CFP: Royal Institute of Philosophy Postgraduate Conference: Politics at the Margins: reason, stupidity, and alienness in conflict

Submission deadline: July 15, 2021

Conference date(s):
October 7, 2021 - October 9, 2021

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Conference Venue:

School of Philosophy and Art History, University of Essex
Colchester, United Kingdom

Topic areas

Details

Royal Institute of Philosophy Postgraduate Conference:  Politics at the Margins: reason, stupidity, and alienness in conflict 

Invited Speakers/Participants:

- Prof. Maeve Cooke (University College Dublin)

- Prof. Robin Celikates (Freie Universität Berlin)

A consensus in political philosophy goes that democracy is the best regime for mastering conflict. While many authors highlight the procedural values of joint deliberation, inclusion, and equality, others (also) underline democracy’s capacity ‘to get it right.’ Such epistemic theories claim that democratic procedures produce the best results in conflict (Estlund 2009; Habermas 2006; Mouffe 2018; Schwartzberg 2014; Talisse 2009).

              However, democracy’s pole position often comes with theoretical and practical caveats. In theory, authors usually limit the relevant citizenry to reasonable citizens (e.g., Rawls 1993; Quong 2011; McCabe 2010); in political practice, governments and parties appoint a battery of advisers and select candidates for office who rarely are not academics or when not, this is presented as an issue. This way, democracy seems to move closer to technocracy rather than being the rule of the many (Christiano 1996). On the other hand, there is a recent backlash against the idea of meritocracy (Markovits 2019; Sandel 2020). Reason and demos, it seems, stand in an ambiguous relationship to one another.

In this light, how are we to interpret recent epochal events such as Brexit and the Trump or Bolsonaro presidency? How are we to judge European, the US’s and Latin American responses to the COVID-19 pandemic, racial justice, or mass immigration? What are we to think of the rise of conspiracy theories and those who point at new technological avenues as inherently damaging to democracy?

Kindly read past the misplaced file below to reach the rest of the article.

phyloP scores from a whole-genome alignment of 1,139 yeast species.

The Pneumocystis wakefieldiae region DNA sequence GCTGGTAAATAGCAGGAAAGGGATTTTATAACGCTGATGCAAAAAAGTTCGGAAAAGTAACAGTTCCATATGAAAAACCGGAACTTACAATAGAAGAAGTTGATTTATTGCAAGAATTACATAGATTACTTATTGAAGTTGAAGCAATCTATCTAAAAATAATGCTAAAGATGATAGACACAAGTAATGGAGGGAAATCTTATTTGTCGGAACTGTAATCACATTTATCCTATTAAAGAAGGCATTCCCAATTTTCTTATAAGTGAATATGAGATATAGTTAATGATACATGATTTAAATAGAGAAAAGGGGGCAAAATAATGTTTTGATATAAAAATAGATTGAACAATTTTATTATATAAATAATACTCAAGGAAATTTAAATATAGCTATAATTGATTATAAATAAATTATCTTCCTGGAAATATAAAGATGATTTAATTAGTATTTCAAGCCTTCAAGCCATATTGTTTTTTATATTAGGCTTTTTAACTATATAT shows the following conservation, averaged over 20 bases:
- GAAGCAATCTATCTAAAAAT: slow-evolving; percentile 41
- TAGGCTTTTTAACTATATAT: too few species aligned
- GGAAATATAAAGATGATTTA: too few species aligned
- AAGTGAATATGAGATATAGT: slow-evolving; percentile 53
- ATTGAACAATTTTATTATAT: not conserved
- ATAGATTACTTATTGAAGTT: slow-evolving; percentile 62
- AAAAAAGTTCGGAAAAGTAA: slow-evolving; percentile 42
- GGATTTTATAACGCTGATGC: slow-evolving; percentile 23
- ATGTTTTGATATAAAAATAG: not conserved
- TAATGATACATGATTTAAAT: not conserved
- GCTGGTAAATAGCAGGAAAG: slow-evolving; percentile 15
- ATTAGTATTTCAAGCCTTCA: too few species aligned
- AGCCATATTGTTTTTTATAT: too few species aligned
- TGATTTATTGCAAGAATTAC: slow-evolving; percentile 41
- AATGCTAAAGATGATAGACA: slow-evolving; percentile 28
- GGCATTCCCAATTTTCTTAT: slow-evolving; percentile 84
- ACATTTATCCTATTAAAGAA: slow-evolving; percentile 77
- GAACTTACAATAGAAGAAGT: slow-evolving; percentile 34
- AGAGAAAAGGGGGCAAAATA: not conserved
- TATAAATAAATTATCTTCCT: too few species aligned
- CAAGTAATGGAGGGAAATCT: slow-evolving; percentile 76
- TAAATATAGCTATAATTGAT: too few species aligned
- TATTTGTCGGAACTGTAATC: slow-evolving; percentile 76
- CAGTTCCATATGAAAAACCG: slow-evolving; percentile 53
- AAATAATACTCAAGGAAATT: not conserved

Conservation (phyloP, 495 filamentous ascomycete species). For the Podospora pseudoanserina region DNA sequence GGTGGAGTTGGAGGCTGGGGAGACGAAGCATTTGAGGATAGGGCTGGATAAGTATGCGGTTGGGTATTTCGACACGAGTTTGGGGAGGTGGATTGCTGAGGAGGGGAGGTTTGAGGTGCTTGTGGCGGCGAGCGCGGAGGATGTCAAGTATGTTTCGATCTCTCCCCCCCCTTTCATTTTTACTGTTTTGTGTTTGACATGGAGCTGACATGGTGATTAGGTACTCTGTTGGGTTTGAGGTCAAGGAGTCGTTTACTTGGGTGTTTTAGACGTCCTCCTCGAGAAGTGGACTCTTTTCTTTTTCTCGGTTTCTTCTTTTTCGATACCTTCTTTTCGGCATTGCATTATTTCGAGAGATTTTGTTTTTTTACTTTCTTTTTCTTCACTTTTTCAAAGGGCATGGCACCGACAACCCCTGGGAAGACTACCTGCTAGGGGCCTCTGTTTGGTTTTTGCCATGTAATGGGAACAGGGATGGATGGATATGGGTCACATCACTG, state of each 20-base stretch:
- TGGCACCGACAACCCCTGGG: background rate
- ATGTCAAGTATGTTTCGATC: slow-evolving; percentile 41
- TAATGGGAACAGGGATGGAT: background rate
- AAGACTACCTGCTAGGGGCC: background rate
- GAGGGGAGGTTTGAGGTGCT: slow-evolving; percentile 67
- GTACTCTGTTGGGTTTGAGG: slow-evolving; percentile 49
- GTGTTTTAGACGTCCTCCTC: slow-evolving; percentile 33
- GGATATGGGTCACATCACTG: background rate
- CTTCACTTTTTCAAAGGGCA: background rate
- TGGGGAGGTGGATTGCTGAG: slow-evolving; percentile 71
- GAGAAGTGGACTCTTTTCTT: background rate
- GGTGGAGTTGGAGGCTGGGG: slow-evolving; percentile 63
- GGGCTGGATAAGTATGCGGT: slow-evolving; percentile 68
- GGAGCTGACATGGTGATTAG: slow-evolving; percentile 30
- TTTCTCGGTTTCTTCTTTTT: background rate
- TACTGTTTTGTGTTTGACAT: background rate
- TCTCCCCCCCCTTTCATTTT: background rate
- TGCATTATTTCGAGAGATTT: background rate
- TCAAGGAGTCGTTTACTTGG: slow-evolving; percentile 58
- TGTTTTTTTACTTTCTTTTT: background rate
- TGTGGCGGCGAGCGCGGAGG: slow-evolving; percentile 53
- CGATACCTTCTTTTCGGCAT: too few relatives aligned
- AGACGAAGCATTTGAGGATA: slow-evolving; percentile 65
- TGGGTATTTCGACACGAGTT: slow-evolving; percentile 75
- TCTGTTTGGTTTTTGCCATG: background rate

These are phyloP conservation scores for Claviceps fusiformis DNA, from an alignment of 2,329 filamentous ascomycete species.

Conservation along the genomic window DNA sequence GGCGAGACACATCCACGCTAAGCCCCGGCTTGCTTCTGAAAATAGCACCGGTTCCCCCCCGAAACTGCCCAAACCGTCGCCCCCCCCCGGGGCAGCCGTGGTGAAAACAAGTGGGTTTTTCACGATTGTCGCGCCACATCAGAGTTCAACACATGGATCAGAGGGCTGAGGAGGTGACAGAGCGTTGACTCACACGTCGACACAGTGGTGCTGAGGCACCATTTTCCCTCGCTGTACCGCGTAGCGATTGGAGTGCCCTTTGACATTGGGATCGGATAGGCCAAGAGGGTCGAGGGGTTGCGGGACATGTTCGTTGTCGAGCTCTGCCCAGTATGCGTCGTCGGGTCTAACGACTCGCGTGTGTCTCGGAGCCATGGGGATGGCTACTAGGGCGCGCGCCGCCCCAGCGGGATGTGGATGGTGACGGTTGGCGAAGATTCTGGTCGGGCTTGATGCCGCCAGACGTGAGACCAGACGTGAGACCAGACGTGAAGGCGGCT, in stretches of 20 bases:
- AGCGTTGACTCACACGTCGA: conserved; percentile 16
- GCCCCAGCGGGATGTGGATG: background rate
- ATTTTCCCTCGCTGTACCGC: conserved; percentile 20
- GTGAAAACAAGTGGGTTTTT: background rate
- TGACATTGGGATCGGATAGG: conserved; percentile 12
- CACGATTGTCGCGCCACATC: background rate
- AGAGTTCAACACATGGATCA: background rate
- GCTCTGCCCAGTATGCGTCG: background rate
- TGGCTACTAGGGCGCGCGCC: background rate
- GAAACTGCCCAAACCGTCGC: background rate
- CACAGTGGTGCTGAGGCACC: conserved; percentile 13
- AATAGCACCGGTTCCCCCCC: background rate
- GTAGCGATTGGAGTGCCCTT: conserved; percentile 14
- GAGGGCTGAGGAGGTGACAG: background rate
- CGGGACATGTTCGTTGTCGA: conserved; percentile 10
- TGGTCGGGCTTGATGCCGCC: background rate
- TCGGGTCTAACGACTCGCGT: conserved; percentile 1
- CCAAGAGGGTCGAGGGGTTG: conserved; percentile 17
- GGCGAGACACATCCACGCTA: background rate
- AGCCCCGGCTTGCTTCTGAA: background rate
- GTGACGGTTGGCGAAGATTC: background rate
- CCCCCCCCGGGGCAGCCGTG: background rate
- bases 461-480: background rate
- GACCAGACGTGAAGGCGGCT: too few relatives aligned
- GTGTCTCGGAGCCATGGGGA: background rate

All these events and developments present instances where democracy’s mechanisms of coping with conflict seem to prove ineffective. This workshop is dedicated to the question what this ineffectiveness is a symptom of: are current events proof that democracy’s institutions are too democratic and allow the ‘stupid’ to derail politics (Brennan 2016)? Or is the epistemic desire of current democratic regimes the sign of a neurosis that limit their legitimacy? Are current events reactions to past and ongoing injustices such as: epistemic injustices (Fricker 2007; Spivak 1988); social inequalities (Boltanski and Chiapello 1999; Bourdieu 1990; Fraser 2008); or discrimination (Davis 1989; Gordon 2021)? Is democracy sufficiently pluralist (Cooke 2006; 2019)? Or does it need to begin including voices alien to the language of politicians and experts (e.g., Young 1997, 2000; Waldenfels 1997)? Must we even learn to be more stupid?

The conference invites postgraduate students and early-stage academics from the UK, Europe and beyond to address the conflictual relation of reason, stupidity, and alienness in contemporary democracies, including the following themes:

  • What is the idea of the demos and the conditions for democratic legitimacy?

  • How do democracies attempt to resolve conflict? Are they successful?

  • Do current democratic regimes implement repressive or marginalizing techniques? If so, what are they?

  • What is the relation between politics as an open sphere of dispute and technocracy in politics?

  • ·Is current democracy sufficiently pluralist? What is the relation between democracy and pluralism?

The conference brings together scholars from all areas relevant to the topic, such as, but not restricted to: 

  • Political epistemology

  • Epistemic injustice

  • Postcolonial, feminist, critical democratic theory/epistemology

  • Political/critical phenomenology

Applicants are asked to submit an abstract (max. 300 words) suitable for blind review, along with a title page including your personal information (title, name, short bio, affiliation, technical equipment, and mode of participation) [email protected] Papers should be suitable for a presentation of no more than 20 minutes. The deadline for submission is 15/07/2021.

The event is funded by the Royal Institute of Philosophy. The conference will be hosted by the School of Philosophy and Art History at the University of Essex, with support from the Philosophy Department and the Philosophy and Public Affairs Research Group at the Amsterdam School of Cultural Analysis. 

Modes of Participation:

The conference will take place at the University of Essex between the 7th and the 9th of October.

-UK participants: are invited to physically attend the conference at the university campus. 

-EU participants: are invited to either physically attend the conference or participate online. Please state your mode of participation in your submission.

-International participants: we invite submission from international participants and arrangements for online participation will be made.

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